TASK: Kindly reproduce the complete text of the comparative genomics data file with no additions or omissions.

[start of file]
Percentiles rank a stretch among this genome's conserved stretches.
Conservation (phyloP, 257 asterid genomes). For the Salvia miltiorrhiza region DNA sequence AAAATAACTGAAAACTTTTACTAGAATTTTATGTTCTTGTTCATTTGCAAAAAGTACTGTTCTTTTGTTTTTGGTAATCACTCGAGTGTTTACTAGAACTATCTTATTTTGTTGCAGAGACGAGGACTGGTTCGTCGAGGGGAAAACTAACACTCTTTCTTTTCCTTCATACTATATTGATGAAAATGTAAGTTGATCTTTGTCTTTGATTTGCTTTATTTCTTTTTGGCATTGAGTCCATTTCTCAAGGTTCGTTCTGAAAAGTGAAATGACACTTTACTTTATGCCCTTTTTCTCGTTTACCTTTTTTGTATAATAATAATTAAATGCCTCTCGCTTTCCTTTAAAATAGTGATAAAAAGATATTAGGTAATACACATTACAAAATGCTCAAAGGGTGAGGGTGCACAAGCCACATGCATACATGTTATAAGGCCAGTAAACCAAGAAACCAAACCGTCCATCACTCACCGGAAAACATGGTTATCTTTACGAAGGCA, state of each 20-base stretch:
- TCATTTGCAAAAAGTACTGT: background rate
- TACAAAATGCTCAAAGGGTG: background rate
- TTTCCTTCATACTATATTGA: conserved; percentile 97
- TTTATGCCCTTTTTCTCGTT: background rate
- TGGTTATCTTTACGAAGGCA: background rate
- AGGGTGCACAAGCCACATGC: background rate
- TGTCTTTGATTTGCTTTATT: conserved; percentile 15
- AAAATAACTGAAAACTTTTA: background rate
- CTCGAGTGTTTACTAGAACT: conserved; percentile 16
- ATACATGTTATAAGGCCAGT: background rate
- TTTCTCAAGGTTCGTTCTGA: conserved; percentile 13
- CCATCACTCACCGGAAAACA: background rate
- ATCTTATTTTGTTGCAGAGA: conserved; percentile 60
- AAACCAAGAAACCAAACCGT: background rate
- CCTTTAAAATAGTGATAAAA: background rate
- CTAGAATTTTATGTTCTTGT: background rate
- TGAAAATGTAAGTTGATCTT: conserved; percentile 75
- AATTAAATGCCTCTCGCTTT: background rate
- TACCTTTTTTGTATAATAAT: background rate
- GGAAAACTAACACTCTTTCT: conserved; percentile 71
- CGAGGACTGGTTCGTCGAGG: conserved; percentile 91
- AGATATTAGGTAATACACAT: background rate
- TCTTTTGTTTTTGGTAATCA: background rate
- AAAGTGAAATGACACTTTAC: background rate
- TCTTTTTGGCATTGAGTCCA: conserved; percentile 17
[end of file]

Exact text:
Percentiles rank a stretch among this genome's conserved stretches.
Conservation (phyloP, 257 asterid genomes). For the Salvia miltiorrhiza region DNA sequence AAAATAACTGAAAACTTTTACTAGAATTTTATGTTCTTGTTCATTTGCAAAAAGTACTGTTCTTTTGTTTTTGGTAATCACTCGAGTGTTTACTAGAACTATCTTATTTTGTTGCAGAGACGAGGACTGGTTCGTCGAGGGGAAAACTAACACTCTTTCTTTTCCTTCATACTATATTGATGAAAATGTAAGTTGATCTTTGTCTTTGATTTGCTTTATTTCTTTTTGGCATTGAGTCCATTTCTCAAGGTTCGTTCTGAAAAGTGAAATGACACTTTACTTTATGCCCTTTTTCTCGTTTACCTTTTTTGTATAATAATAATTAAATGCCTCTCGCTTTCCTTTAAAATAGTGATAAAAAGATATTAGGTAATACACATTACAAAATGCTCAAAGGGTGAGGGTGCACAAGCCACATGCATACATGTTATAAGGCCAGTAAACCAAGAAACCAAACCGTCCATCACTCACCGGAAAACATGGTTATCTTTACGAAGGCA, state of each 20-base stretch:
- TCATTTGCAAAAAGTACTGT: background rate
- TACAAAATGCTCAAAGGGTG: background rate
- TTTCCTTCATACTATATTGA: conserved; percentile 97
- TTTATGCCCTTTTTCTCGTT: background rate
- TGGTTATCTTTACGAAGGCA: background rate
- AGGGTGCACAAGCCACATGC: background rate
- TGTCTTTGATTTGCTTTATT: conserved; percentile 15
- AAAATAACTGAAAACTTTTA: background rate
- CTCGAGTGTTTACTAGAACT: conserved; percentile 16
- ATACATGTTATAAGGCCAGT: background rate
- TTTCTCAAGGTTCGTTCTGA: conserved; percentile 13
- CCATCACTCACCGGAAAACA: background rate
- ATCTTATTTTGTTGCAGAGA: conserved; percentile 60
- AAACCAAGAAACCAAACCGT: background rate
- CCTTTAAAATAGTGATAAAA: background rate
- CTAGAATTTTATGTTCTTGT: background rate
- TGAAAATGTAAGTTGATCTT: conserved; percentile 75
- AATTAAATGCCTCTCGCTTT: background rate
- TACCTTTTTTGTATAATAAT: background rate
- GGAAAACTAACACTCTTTCT: conserved; percentile 71
- CGAGGACTGGTTCGTCGAGG: conserved; percentile 91
- AGATATTAGGTAATACACAT: background rate
- TCTTTTGTTTTTGGTAATCA: background rate
- AAAGTGAAATGACACTTTAC: background rate
- TCTTTTTGGCATTGAGTCCA: conserved; percentile 17